Katsura River // Arashiyama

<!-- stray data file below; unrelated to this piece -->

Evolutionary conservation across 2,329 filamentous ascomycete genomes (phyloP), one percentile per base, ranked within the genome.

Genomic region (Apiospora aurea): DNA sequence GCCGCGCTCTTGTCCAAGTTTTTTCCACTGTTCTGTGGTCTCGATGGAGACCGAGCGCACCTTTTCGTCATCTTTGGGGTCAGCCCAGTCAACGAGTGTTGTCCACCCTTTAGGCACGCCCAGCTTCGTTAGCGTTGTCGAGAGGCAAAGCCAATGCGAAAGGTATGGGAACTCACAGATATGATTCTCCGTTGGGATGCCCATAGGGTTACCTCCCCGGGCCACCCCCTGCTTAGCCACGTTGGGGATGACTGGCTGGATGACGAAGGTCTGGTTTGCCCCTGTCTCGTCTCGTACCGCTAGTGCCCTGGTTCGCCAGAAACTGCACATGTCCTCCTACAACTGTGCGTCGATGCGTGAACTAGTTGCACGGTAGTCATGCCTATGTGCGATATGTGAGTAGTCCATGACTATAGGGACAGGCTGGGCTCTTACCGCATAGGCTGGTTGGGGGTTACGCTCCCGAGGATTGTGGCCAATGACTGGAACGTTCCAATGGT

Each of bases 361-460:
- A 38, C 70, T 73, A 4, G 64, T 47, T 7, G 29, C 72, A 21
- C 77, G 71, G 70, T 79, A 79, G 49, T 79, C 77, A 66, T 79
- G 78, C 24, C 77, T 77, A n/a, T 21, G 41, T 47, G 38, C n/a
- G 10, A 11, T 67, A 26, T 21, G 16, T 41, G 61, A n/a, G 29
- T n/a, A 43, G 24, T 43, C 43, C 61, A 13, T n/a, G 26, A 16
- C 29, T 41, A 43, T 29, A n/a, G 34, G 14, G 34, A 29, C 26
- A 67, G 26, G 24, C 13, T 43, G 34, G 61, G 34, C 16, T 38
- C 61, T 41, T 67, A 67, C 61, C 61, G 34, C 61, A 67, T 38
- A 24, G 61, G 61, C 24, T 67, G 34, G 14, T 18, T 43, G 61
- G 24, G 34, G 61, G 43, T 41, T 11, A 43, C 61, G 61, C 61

Before I left the bamboo forest, I met a local elderly man who was sharing that beautiful view with me. He kindly advised me to hike to the halfway mark at Arashiyama Park (嵐山公園) for a good vantage point of the rolling hills and the Katsura River (桂川). After a slippery hike up a pathway of big, smooth rocks, I had a misty view of the Katsura River, meandering through the mountains with a few huts lining the shore. A few lungful of fresh air made me understand what the Japanese meant by 空気美味しい (translated as the air is very delicious). I made my way down Arashiyama Park and passed little spots of tranquility. If only I could read all those difficult Kanji. Japanese maples provided the perfect canopy for my walk down, letting slivers of the gentle sunlight through. Last night’s rain and the morning dew made their leaves a fresh green – a contrast from the toasty reds of the fallen leaves. Upon reaching the end of the measured steps down, I saw …